Hearts in Their Eyes: Celebrating 50 Years of Harmony & Jangle

by: The Searchers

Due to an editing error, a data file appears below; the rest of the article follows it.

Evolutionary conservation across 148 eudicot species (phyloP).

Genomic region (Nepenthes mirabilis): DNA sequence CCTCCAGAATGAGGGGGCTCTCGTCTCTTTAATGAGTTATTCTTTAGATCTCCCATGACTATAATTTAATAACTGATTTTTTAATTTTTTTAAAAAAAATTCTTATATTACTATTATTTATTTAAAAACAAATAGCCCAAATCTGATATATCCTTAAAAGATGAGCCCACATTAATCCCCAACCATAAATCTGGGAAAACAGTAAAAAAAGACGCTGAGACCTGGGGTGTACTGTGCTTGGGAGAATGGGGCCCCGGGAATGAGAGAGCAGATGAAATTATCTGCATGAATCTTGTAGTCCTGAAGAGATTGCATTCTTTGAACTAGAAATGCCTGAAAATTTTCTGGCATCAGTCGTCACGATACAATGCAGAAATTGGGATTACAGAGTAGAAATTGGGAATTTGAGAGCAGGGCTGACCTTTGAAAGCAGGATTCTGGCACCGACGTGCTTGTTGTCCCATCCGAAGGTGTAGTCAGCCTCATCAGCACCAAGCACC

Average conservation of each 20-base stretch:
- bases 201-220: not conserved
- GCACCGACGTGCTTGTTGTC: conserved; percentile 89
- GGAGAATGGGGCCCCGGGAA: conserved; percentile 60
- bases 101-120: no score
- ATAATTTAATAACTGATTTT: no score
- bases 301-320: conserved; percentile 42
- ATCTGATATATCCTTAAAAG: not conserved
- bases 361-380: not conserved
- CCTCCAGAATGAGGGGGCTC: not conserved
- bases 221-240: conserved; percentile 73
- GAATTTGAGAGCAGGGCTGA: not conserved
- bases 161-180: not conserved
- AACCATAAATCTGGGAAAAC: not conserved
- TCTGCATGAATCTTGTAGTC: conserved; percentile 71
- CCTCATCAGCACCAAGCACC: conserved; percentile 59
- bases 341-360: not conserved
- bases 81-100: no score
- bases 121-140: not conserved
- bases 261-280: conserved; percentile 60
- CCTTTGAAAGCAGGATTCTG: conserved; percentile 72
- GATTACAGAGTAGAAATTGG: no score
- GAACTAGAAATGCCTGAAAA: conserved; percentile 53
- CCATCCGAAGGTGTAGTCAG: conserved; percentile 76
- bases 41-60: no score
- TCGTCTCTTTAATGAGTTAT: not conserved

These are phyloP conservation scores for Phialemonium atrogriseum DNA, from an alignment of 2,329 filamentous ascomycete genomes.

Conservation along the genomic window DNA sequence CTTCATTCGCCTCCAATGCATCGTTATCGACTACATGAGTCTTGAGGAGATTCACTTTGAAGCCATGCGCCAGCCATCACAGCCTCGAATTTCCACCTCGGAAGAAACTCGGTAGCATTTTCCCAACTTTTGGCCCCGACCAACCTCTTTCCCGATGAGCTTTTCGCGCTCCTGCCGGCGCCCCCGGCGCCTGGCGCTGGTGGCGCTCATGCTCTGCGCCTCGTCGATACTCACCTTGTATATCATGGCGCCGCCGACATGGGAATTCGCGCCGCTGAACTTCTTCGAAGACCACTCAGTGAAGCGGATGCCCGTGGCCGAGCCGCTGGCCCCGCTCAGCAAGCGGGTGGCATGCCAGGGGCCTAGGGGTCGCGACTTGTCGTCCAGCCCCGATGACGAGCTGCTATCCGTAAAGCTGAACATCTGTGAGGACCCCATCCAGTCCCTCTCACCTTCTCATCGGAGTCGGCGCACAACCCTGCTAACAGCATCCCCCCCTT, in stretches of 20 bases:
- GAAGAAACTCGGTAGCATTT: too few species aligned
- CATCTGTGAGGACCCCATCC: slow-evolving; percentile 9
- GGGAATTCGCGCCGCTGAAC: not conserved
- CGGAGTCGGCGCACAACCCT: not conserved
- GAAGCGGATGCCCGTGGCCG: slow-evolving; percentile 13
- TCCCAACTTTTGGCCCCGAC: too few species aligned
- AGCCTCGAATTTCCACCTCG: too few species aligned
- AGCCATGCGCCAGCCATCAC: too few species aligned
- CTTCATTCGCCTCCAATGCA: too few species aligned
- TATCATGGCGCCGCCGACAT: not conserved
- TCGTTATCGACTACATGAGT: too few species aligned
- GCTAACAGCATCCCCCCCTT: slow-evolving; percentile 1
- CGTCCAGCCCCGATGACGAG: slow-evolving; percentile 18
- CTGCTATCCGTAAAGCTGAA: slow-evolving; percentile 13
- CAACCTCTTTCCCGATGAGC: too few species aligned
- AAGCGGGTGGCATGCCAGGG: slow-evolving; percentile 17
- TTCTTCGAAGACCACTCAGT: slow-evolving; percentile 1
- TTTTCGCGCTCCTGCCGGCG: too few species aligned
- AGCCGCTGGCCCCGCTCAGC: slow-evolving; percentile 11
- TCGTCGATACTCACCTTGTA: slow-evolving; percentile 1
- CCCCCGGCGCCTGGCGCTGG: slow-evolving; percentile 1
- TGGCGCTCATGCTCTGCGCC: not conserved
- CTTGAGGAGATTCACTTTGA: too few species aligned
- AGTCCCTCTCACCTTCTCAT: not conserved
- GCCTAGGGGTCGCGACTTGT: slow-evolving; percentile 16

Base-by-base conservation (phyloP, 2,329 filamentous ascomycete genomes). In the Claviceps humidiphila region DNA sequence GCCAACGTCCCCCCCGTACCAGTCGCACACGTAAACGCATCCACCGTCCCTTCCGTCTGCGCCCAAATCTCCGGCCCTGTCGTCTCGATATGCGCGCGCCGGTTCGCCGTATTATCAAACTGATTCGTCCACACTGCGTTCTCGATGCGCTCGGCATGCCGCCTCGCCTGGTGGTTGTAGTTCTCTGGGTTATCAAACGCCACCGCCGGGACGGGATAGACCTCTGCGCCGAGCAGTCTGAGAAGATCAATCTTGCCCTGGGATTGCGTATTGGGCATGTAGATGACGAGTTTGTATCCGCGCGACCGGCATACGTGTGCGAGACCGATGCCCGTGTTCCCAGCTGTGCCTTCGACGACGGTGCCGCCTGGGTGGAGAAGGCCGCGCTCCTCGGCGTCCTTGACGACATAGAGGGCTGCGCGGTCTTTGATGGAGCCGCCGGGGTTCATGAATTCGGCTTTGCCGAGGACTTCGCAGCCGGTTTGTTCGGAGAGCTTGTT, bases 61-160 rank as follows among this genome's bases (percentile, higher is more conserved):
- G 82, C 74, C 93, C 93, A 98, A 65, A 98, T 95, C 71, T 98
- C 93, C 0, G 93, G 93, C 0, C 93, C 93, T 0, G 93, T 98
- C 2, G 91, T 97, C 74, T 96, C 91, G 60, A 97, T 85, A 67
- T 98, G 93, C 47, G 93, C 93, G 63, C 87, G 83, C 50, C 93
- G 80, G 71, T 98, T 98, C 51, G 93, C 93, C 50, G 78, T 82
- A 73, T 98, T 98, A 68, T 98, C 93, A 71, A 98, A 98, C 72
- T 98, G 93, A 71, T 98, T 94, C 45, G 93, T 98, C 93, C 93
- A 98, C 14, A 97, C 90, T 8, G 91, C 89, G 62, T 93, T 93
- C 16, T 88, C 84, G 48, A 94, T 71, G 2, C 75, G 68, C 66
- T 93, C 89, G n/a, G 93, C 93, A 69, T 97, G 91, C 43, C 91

In a way, the Searchers are a footnote. Never entering the upper echelon of British Invasion beat groups, the band nevertheless had legs, outlasting all but the titans of the Rolling Stones, the Kinks, and the Who. The Searchers always flew just below the radar, even if they had something of a renaissance at the tail end of the '70s with a new lineup headed by lead singer -- and only constant -- John McNally, with his lead guitarist companion Mike Pender directing the band through two superb power pop LPs and their jangle echoing in the stable of Shelter Records, heard strongly in the early records of Tom Petty & the Heartbreakers. They are best known for their earliest hits -- 1963's "Sweets for My Sweet," 1964's "Needles and Pins" -- which may be because they were their biggest hits but it's also because the Searchers never abandoned their pure pop template throughout their entire career, something that becomes blindingly evident over the course of the four-disc box set Hearts in Their Eyes. Every other Brit group of their time stretched their wings during the psychedelic years but the Searchers pledged their allegiance to jangling guitars and sweet melodies, dipping their toes into the soft slick waters left behind by Bacharach but pretty much adhering to their game plan of playing ringing rock and turning R&B into pop. When their peers were blowing their minds, the Searchers got a little bit bubblegum and while they consolidated their strengths during the power pop '70s, they were always somewhat restrained by the lack of a truly distinctive songwriter. McNally could turn out some handsome melodic tunes but they were at the mercy of other writers, borrowing heavily from American pop and R&B in the early years, then finding gems among the pub rockers in the late '70s. These strengths and weaknesses are in equal relief on Hearts in Their Eyes, which may not contain all of their released singles -- their cover of Buffalo Springfield's "For What It's Worth" is nowhere to be found -- but it has all their best along with smartly selected highlights from their albums. Taken together, it is the big jangle: tuneful, crystalline pop that likely sounds better at a remove than it did at the time due to its unadventurous consistency. The Searchers weren't trailblazers; they were a dogged, dedicated beat group that never strayed from its hooky vision. They don't belong in the upper echelon of British beat but they have their place, as this entertaining and comprehensive box makes plain. ~ Stephen Thomas Erlewine

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